Check out below for my interview with AnnaLynne and Craig about their work against abuse.
ACT: AnnaLynne and Craig, you got together after a bill in Kansas proposed allowing people to beat children to the point of bruising. The bill was defeated, but children are still regularly hit and beaten. What can be done about that? How can we make a shift to let people know that’s not an acceptable form of discipline?
ANNALYNNE: The bill that was going on really struck a chord with me because I know a lot about the effects of corporal punishment. My parents were very conditioned to believe religious ideals of [not] ‘sparing the rod.’ So they were two young parents saying, “I love my children! Yet I believe this very strongly.” We need to educate people that you can believe in your belief systems to the extent it brings you peace and love, not physical abuse. I believe what a lot of doctors and studies have proved, which is that when you use physical discipline on a child, you start creating deep-seated anger that they suffer throughout their lives.
CRAIG: First off, defeating the proposed idea of the bill was a huge moment and everyone did an amazing job. A lot of people don’t realize that spanking a child does a lot more than just leave a mark and bruises. It leaves an imprint in their mind also which can cause a lot more problems further along in life. Making people aware of this is the first step and bringing it to the front of people’s minds. We will not conquer this problem in a day, but we will make steps to show that this is not the right way to deal out punishment. I hope one day we can get a complete ban on spanking and hitting children across the world.
ACT: Did helping to defeat that bill give you encouragement to do more? What do you hope to do next?
ANNALYNNE: Absolutely. Just 50 years ago I bet that bill would’ve been passed.
Sometimes people say to me, “Yeah, you’re an actress. What can I do?” Craig didn’t take that stance. He knows the power of what one person can do. We’re continuing the awareness, talking to our state reps, our congressmen -and -women.
CRAIG: Defeating that first bill was a huge step and a massive accomplishment by everyone involved. The next step, obviously, is to end more bills that come up of the same nature and to possibly set up a safe place via social networking, which children who suffer abuse can use to talk to people who care and will help them.
ACT: Can you tell us how you started the Voice of the Voiceless hashtag and how people can get involved? Craig, you’re hoping to get a foundation started — what are your plans and goals with that?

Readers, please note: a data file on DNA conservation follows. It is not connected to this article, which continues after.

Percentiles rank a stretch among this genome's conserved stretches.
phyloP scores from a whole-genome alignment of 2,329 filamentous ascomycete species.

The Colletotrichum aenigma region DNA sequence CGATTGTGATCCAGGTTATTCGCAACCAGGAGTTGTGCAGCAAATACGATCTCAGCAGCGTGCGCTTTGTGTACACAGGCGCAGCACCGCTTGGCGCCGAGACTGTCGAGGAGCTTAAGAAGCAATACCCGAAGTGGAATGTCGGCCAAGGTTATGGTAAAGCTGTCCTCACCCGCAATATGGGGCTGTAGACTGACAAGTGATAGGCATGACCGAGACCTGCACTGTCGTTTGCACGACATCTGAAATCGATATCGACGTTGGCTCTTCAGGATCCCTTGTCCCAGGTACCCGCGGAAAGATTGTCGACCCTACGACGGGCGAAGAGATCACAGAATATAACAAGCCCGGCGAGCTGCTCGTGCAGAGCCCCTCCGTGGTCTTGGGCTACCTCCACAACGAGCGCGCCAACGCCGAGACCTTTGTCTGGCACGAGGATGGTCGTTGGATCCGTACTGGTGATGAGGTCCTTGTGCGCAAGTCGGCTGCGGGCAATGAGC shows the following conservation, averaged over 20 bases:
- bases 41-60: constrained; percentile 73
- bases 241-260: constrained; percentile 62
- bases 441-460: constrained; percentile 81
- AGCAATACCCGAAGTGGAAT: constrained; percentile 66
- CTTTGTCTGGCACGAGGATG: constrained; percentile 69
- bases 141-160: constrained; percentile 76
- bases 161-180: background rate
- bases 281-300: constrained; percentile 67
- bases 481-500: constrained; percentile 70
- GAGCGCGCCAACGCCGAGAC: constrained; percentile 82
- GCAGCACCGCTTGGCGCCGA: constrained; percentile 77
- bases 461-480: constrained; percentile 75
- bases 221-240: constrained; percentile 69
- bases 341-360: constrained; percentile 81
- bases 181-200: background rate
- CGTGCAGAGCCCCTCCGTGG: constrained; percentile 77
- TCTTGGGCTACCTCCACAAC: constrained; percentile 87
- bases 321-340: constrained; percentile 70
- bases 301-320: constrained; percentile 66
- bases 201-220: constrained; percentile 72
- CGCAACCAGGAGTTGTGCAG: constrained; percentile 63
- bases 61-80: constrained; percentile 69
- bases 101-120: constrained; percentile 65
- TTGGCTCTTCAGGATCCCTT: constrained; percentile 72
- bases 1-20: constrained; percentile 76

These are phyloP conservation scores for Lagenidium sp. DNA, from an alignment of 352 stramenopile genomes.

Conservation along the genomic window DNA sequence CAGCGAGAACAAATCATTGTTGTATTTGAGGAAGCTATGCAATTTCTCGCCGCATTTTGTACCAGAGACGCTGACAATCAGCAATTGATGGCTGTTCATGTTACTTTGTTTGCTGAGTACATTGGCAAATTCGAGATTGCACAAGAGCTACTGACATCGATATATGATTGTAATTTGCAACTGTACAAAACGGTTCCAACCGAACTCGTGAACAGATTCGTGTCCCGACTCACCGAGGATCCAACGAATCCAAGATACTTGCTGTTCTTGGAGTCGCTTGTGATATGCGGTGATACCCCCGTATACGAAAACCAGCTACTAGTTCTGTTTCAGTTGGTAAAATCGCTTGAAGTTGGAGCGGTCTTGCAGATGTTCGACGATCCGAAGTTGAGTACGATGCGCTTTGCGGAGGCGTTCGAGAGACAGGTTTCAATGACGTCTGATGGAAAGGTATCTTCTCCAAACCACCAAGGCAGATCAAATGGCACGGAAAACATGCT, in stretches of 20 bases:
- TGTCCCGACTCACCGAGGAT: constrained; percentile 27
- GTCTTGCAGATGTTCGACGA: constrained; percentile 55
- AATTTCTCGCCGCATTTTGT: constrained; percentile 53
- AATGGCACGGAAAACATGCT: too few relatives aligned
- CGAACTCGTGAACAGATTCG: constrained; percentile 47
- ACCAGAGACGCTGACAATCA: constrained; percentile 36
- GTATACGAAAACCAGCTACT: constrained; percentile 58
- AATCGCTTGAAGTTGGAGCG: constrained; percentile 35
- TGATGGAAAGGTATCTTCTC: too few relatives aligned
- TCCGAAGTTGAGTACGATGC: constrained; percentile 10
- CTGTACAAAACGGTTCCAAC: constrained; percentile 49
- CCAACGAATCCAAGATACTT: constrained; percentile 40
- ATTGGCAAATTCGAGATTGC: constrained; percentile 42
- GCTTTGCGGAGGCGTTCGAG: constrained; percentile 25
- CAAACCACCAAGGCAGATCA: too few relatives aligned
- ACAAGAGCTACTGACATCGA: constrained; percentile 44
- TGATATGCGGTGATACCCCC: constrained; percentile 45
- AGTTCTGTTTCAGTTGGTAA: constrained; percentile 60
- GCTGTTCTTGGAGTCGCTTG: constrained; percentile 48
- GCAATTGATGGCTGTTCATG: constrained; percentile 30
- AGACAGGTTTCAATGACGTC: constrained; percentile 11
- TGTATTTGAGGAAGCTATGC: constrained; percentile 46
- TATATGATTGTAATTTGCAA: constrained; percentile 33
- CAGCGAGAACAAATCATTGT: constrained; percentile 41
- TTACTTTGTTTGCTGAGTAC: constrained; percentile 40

ANNALYNNE: I learned about the [Kansas bill] on Twitter and really started going after Rep. Finney [the representative behind it]. Craig retweeted what I was saying and reached out to me. We came up with #VoicefortheVoiceless and I suggested writing on my hands because I’ve done that with the Somaly Mam Foundation. It was trending not long after that.
That’s the first thing we came up with. When Craig gets more people behind him to start the foundation, there will be more to do.
CRAIG: A foundation is very much what I would like to have happen. I would like to set up events to raise money to help build some youth clubs for children to attend and set up places of counsel where they can speak to people who 100% care.
ACT: Craig, why is the fight against child abuse so important to you?
CRAIG: It’s important to me because no one should ever have to suffer the way these children do. We are in 2014 now and things like this should have been taken care of years ago. If you ever look into the eyes of a child who has suffered any form of abuse, it really is the most heartbreaking thing.
ACT: AnnaLynne, you’ve very bravely spoken out about being abused. You Tweeted “Violence perpetuates violence,” but you’ve broken the cycle. What advice do you have to help others break from the cycle of child abuse?
ANNALYNNE: Abuse survivors think it’s our fault. My first bit of advice is to forgive yourself and tell yourself this is not your fault. And make yourself believe it.
ACT: If someone is a victim of abuse or knows or suspects that a child is being abused, what can they do?
ANNALYNNE: There are hotlines, but it’s more in-depth than that, because you have emotions involved. The child doesn’t want any harm to come to their parents. … I’m talking about personal experience, not examples of where the parents have malicious intent. I think that getting involved should incorporate the child’s safety while considering their feelings about it. You can go to that child in a private situation and tell them, “I love your mom and dad, but sometimes …” And get their trust, because you’re more likely to get the truth of the situation.
I know there were moments where I wanted to show people my bruises, but then I would think, “But I love my parents!” I also have very good memories with them. The first step for abuse is law enforcement, but I’m also thinking about the long-term response for the child’s psyche, and how to not cause them a different level of trauma.
CRAIG: First and foremost, use your voice. No matter how alone you or they feel, they are never on their own. I know it won’t be easy to do, but if you can find that small spark of courage, then you have taken the first step to making things change. There are people out there that care more than you know and I promise that help is on its way. Please stay strong and never feel like no one understands, because we do.
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